under either system. Yields would have to be about 76 boxes per acre
(1975-76 prices) from the drip system to make th' t.wo systems comparable
.in I he c'conomic returns to lie farmer.
as well as for irrigation of other agricultural crops. The 1972 Water
Resources Act was passed to alleviate conflicts and reconcile diEferences
as the different water users compete for the finite supply of water, which
is becoming a more scarce resource with each passing year.
Producers were asked to reduce irrigation withdrawals in the Dade
County area in 1971. According to planning documents recently published
by the water district in the south Florida area, water "shortages" will
occur in the not too distant future. It becomes important, then, to under-
stand the major characteristics of vegetable irrigation systems ;a; a step
toward informed decision making regarding water allocation and management.
The well-being of all Florida residents, as well as those directly associated
with the vegetable industry, is better served by informed decision making.
This publication provides information on the costs of irrigation in Dade
The Framework used in the analysis is predicated on the fact that
services from various production inputs (labor, fertilizer, pesticides,
water, etc.) are combined in such a manner as to generate different yield
lcvels. There is, in fact, an economic optimum level of input usage asso-
ciated with the prices of resources and products although in practice the
optimum may be difficult to identify or to achieve. Resources or pro-
duction inputs can be and are substituted among one another as production
methods evolve to ultimately generate the maximum profit level of output.
The current "mix" of resources devoted to vegetable production in Dade
County reflects the efforts of growers over a relatively long period of
time to adjust to economic conditions given available technology and know-
tedge of production relationships. The water use levels and irrigation
technology, for example, probably reflect the fact that water has been
relatively inexpensive and readily available over a long term period. The
rules'and regul!aio-s that reflect the policies cf :ater zeanaement disti :
can cause resource substitutions rnd pr5oductic response Vhich ay or -ay
not be the hi-'- s valued or =ost desired pcsib-e result.
annuall (crop year) irrizaticn costs varied frc- SS. -- acre for
bush beans to .313 per acre for to-atoes. Irriat--- c-sts an a percent
of total annual costs ranged fro- S percent for pole beans ct 16 percent
in squash production, suggestin-. that squash production o-2 be the -ost
responsive to changes in the ccsts of irrigationn. io.evr, the-re -ere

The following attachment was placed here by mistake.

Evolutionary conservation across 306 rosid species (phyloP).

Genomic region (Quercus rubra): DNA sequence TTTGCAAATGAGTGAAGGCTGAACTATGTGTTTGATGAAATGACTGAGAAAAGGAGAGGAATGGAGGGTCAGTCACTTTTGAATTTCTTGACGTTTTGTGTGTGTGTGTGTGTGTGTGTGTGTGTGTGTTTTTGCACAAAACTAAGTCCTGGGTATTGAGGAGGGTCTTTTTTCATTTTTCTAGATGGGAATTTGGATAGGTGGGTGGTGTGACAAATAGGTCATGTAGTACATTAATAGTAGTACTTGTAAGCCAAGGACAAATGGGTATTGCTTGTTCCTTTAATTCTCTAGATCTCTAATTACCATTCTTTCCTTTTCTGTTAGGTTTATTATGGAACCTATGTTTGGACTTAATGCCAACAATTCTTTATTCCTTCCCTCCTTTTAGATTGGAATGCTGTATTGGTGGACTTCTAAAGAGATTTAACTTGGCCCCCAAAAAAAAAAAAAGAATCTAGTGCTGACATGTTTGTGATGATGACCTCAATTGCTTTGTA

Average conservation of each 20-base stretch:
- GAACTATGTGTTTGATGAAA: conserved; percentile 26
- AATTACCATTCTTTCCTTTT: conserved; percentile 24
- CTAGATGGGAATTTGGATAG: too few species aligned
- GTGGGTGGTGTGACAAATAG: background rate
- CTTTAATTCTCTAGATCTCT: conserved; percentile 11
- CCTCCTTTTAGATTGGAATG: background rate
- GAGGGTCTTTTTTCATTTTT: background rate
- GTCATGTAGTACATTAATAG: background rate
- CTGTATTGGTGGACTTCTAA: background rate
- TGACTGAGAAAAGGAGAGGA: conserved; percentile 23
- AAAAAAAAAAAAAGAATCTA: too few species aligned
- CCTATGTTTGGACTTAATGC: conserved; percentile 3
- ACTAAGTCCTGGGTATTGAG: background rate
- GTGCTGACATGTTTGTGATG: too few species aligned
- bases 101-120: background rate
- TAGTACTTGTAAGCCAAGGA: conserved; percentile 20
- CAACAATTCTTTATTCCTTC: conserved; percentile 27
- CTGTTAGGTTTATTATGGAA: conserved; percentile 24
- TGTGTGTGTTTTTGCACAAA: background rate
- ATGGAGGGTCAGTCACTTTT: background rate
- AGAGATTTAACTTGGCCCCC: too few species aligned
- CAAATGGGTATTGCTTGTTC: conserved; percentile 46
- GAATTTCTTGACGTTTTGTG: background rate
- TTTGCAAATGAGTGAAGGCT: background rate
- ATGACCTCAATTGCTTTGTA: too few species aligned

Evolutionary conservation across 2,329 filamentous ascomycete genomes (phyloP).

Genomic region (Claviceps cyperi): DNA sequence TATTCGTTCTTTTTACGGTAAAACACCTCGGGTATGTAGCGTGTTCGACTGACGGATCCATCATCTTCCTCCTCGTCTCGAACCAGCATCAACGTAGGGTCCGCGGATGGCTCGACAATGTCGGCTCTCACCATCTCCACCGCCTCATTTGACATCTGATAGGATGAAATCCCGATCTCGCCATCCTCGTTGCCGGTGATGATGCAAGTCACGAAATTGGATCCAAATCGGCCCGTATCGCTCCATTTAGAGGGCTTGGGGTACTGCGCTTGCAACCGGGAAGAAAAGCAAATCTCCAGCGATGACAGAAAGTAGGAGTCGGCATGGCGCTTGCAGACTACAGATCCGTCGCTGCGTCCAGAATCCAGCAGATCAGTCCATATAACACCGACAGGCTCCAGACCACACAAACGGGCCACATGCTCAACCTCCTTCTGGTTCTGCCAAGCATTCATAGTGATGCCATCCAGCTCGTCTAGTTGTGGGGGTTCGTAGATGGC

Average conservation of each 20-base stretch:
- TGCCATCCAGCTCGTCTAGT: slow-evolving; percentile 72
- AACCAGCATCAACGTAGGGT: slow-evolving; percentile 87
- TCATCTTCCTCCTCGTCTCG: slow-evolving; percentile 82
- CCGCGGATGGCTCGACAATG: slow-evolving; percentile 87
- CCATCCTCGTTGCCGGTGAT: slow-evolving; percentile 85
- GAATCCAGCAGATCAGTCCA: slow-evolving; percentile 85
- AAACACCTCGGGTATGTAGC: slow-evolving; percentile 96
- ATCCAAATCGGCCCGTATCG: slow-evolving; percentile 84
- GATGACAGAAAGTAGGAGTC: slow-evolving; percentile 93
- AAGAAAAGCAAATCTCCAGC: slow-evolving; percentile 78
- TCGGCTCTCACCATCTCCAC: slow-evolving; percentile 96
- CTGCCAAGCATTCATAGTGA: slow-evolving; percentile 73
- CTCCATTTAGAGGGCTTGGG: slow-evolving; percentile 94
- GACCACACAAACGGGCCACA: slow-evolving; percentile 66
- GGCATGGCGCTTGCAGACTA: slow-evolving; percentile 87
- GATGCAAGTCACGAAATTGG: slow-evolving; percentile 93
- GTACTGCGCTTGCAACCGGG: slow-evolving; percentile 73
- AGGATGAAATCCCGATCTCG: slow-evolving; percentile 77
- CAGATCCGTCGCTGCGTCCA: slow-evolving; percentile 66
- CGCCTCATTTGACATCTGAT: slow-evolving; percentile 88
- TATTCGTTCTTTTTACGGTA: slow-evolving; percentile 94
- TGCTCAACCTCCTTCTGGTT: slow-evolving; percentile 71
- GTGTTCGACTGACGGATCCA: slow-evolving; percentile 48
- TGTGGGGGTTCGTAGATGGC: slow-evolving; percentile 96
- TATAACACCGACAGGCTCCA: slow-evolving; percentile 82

several lii-taticns in the data, that are discussed further below.
Aver-age cost of 'water per acre inch applied varied from S11.10 to
$32.43 across the crops in survey. This :_ves a ra-e of S.1 to $S.19
per thoi.nd gallons, values which are very sim-ilar :c -water costs paid
by residential and commercial users in Dade County during the sa~e period
of time. Esti-ntes of average water applied ranked frc- 7 t: 10 acre inches
per acre, over all crop types.
Data were collected on drip versus sprirnlcr irricaticn costs and
features in tomato production. Drip irrigation used 6 acre inches c w after
per acre. as co-pared to 11 acre inches, by the srin-ker irriaz.trs. Drip
irrigators also expn-ded -ore for inputs and received -igher yields, on
the average, than their sprinkler irrigator counterparts, -,:Z:e Lr; c-ore
intense itiput usage by the drip irrigators.
?"*.-.r":c costs of irrigation water were $102 per acre inch under the
drip system as compared to $18 per acre inch with sprinkler systems. There
was also a large variability in water supply costs by irrigators having thet-
same type of system, Fsu:"-e.tin; diffrn .-e:-:4 in efficiency in the irri,::;;:tion
A survey report of chiM kind does not lend : --i :TI to *.,;: '.iity .e, -."
*i. .:::.' .-ng '-:i- : conclusions -' .'...'., there are several considera-
tions t!hi: evolve fIr : th.- ror.''tNing which provide in-~i'l.t as to whete
future research --f forts should be dir-.cec.!:
1. Annual irrf --t i.on. costs are not a large share of :-.s tot I annual.
.:~r- ictle production costs. 'i.'.c,.-.;, tri.- cannot be ignored; any
.significant increase in such costs will most likely lead to.re-
source substitution (reduced water use) and reduced ;--. :i_ ...
2. r-.- c levels resource use (ici.luJin'!i water use) and the
current mix of such use is rho- result a ;: term" :-'. -::.
.p..-rn-..-; by the tnv..,l r-, a riod during which water has been-re'adily
.:-.' Ir:.:'ion A:-Lr.,..i :_ and investment levels in particu-
lar irrig:it to, system Lype ,'rWi' ] J.. ,L -water in the
past. Th:.-, !!..:.:,r- in the "rules-of-the-game" toward higher water
cost and less water availnC'-: y .water 7-. .-:.. 'districts
would have n-,.:t ive -i'VC ct; on ve.:.-.oabiT production add the growers,
which may or may not be in the best interests of society.
3. Water is not free to '. .rt.ble Z.va.''r.I in D0i3 County. In fact, the
costs of water use .:''..-.- higher than the costs borne by residential
Users. Also, for two of the crops, the-costs were -: g than for
c. '*'r'-Lal users,
4. The costs-of drip :irrTi.-;: L; were consider, -: .:- (over 5 : -.)
than sprinkler irrigation, for tomato i-i.-,.. ,rs. If yields were'the
;.-. this implies that economic .: :-'iiency '" the -.ar". irn level)
is considerably lower with the drip system, 'iC,- .' .. : ef.T- n
of O'itp F...l:o.-, however, is liilr.-r ()pr irnklers u.A;1 nearly twice as
much water). The income-distri.:Y': ?- .* economic -fficiency ef-
fects, must .e considered in addition to h: i -i- .'ci-., the
water -wa '.-'c.'T:' districts.
5. Data sources must be .l,...''lop1'd to, facilitate estimates .m 'i:.nr;-: ;.il
yield response and i.i'-.1: 1 costs. All *r:-.'. r:s concerned with pro-
fits should have knowledge.',' these marginal conditions. This is